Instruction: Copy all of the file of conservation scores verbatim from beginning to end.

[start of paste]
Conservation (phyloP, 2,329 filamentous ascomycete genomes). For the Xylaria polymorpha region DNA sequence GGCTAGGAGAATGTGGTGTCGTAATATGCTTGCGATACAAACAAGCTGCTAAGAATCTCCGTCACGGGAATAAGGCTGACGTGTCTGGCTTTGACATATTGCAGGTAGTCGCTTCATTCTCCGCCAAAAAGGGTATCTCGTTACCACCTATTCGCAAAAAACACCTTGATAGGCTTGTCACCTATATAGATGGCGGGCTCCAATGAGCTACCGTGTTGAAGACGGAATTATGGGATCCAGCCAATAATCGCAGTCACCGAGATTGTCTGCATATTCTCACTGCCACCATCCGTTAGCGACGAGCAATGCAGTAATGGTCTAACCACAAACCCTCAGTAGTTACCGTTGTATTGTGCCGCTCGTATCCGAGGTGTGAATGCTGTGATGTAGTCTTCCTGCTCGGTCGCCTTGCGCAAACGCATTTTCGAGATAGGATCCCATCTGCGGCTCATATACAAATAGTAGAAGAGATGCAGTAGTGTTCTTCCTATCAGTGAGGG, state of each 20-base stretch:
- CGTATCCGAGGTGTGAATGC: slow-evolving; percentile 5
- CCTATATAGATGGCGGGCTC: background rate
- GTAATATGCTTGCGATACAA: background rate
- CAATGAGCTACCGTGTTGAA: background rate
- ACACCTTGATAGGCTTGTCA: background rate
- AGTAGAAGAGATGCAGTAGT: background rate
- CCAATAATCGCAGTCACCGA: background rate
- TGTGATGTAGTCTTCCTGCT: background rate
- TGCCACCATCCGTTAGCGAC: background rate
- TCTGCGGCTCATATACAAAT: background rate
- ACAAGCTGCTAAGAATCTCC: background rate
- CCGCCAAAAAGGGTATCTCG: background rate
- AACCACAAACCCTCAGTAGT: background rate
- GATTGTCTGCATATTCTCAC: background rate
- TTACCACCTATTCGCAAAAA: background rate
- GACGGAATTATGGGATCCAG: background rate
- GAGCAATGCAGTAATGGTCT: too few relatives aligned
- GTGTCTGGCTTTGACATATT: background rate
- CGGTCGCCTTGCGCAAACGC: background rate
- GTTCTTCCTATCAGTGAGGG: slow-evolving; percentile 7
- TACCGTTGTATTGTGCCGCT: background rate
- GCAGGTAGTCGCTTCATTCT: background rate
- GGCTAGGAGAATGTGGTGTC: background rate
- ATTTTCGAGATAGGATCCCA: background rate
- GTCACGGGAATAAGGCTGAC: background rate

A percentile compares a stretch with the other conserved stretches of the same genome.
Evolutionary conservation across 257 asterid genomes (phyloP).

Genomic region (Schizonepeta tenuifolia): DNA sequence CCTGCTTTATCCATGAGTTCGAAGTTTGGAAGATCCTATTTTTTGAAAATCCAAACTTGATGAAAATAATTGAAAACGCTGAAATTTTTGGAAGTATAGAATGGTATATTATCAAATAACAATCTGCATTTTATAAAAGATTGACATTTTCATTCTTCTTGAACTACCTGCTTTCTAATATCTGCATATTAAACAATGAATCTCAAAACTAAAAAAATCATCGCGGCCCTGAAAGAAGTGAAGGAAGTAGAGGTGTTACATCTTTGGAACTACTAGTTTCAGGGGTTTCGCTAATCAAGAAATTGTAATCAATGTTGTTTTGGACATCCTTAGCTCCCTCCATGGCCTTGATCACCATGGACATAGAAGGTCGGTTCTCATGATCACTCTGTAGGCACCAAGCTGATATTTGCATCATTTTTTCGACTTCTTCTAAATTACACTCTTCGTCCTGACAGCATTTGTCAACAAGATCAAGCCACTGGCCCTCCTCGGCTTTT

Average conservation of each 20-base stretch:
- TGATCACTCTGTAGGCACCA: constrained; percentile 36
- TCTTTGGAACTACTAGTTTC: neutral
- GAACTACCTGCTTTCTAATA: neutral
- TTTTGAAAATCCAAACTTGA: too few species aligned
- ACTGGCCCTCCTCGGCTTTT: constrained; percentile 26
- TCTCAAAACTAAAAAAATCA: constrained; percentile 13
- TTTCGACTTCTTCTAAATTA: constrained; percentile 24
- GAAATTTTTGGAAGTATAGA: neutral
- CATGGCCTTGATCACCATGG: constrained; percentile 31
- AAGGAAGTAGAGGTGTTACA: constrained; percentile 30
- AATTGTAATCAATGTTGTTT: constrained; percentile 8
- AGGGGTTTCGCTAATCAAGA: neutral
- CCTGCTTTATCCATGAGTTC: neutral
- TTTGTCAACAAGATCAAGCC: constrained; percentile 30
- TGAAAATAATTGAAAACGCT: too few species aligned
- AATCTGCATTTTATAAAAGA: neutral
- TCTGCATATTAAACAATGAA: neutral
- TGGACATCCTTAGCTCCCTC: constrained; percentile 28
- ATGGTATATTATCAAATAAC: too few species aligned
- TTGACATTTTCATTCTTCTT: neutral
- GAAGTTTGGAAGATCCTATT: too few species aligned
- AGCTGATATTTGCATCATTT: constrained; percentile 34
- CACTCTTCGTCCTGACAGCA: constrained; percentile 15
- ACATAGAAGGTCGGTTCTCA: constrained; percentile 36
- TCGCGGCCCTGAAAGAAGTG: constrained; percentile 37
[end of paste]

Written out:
Conservation (phyloP, 2,329 filamentous ascomycete genomes). For the Xylaria polymorpha region DNA sequence GGCTAGGAGAATGTGGTGTCGTAATATGCTTGCGATACAAACAAGCTGCTAAGAATCTCCGTCACGGGAATAAGGCTGACGTGTCTGGCTTTGACATATTGCAGGTAGTCGCTTCATTCTCCGCCAAAAAGGGTATCTCGTTACCACCTATTCGCAAAAAACACCTTGATAGGCTTGTCACCTATATAGATGGCGGGCTCCAATGAGCTACCGTGTTGAAGACGGAATTATGGGATCCAGCCAATAATCGCAGTCACCGAGATTGTCTGCATATTCTCACTGCCACCATCCGTTAGCGACGAGCAATGCAGTAATGGTCTAACCACAAACCCTCAGTAGTTACCGTTGTATTGTGCCGCTCGTATCCGAGGTGTGAATGCTGTGATGTAGTCTTCCTGCTCGGTCGCCTTGCGCAAACGCATTTTCGAGATAGGATCCCATCTGCGGCTCATATACAAATAGTAGAAGAGATGCAGTAGTGTTCTTCCTATCAGTGAGGG, state of each 20-base stretch:
- CGTATCCGAGGTGTGAATGC: slow-evolving; percentile 5
- CCTATATAGATGGCGGGCTC: background rate
- GTAATATGCTTGCGATACAA: background rate
- CAATGAGCTACCGTGTTGAA: background rate
- ACACCTTGATAGGCTTGTCA: background rate
- AGTAGAAGAGATGCAGTAGT: background rate
- CCAATAATCGCAGTCACCGA: background rate
- TGTGATGTAGTCTTCCTGCT: background rate
- TGCCACCATCCGTTAGCGAC: background rate
- TCTGCGGCTCATATACAAAT: background rate
- ACAAGCTGCTAAGAATCTCC: background rate
- CCGCCAAAAAGGGTATCTCG: background rate
- AACCACAAACCCTCAGTAGT: background rate
- GATTGTCTGCATATTCTCAC: background rate
- TTACCACCTATTCGCAAAAA: background rate
- GACGGAATTATGGGATCCAG: background rate
- GAGCAATGCAGTAATGGTCT: too few relatives aligned
- GTGTCTGGCTTTGACATATT: background rate
- CGGTCGCCTTGCGCAAACGC: background rate
- GTTCTTCCTATCAGTGAGGG: slow-evolving; percentile 7
- TACCGTTGTATTGTGCCGCT: background rate
- GCAGGTAGTCGCTTCATTCT: background rate
- GGCTAGGAGAATGTGGTGTC: background rate
- ATTTTCGAGATAGGATCCCA: background rate
- GTCACGGGAATAAGGCTGAC: background rate

A percentile compares a stretch with the other conserved stretches of the same genome.
Evolutionary conservation across 257 asterid genomes (phyloP).

Genomic region (Schizonepeta tenuifolia): DNA sequence CCTGCTTTATCCATGAGTTCGAAGTTTGGAAGATCCTATTTTTTGAAAATCCAAACTTGATGAAAATAATTGAAAACGCTGAAATTTTTGGAAGTATAGAATGGTATATTATCAAATAACAATCTGCATTTTATAAAAGATTGACATTTTCATTCTTCTTGAACTACCTGCTTTCTAATATCTGCATATTAAACAATGAATCTCAAAACTAAAAAAATCATCGCGGCCCTGAAAGAAGTGAAGGAAGTAGAGGTGTTACATCTTTGGAACTACTAGTTTCAGGGGTTTCGCTAATCAAGAAATTGTAATCAATGTTGTTTTGGACATCCTTAGCTCCCTCCATGGCCTTGATCACCATGGACATAGAAGGTCGGTTCTCATGATCACTCTGTAGGCACCAAGCTGATATTTGCATCATTTTTTCGACTTCTTCTAAATTACACTCTTCGTCCTGACAGCATTTGTCAACAAGATCAAGCCACTGGCCCTCCTCGGCTTTT

Average conservation of each 20-base stretch:
- TGATCACTCTGTAGGCACCA: constrained; percentile 36
- TCTTTGGAACTACTAGTTTC: neutral
- GAACTACCTGCTTTCTAATA: neutral
- TTTTGAAAATCCAAACTTGA: too few species aligned
- ACTGGCCCTCCTCGGCTTTT: constrained; percentile 26
- TCTCAAAACTAAAAAAATCA: constrained; percentile 13
- TTTCGACTTCTTCTAAATTA: constrained; percentile 24
- GAAATTTTTGGAAGTATAGA: neutral
- CATGGCCTTGATCACCATGG: constrained; percentile 31
- AAGGAAGTAGAGGTGTTACA: constrained; percentile 30
- AATTGTAATCAATGTTGTTT: constrained; percentile 8
- AGGGGTTTCGCTAATCAAGA: neutral
- CCTGCTTTATCCATGAGTTC: neutral
- TTTGTCAACAAGATCAAGCC: constrained; percentile 30
- TGAAAATAATTGAAAACGCT: too few species aligned
- AATCTGCATTTTATAAAAGA: neutral
- TCTGCATATTAAACAATGAA: neutral
- TGGACATCCTTAGCTCCCTC: constrained; percentile 28
- ATGGTATATTATCAAATAAC: too few species aligned
- TTGACATTTTCATTCTTCTT: neutral
- GAAGTTTGGAAGATCCTATT: too few species aligned
- AGCTGATATTTGCATCATTT: constrained; percentile 34
- CACTCTTCGTCCTGACAGCA: constrained; percentile 15
- ACATAGAAGGTCGGTTCTCA: constrained; percentile 36
- TCGCGGCCCTGAAAGAAGTG: constrained; percentile 37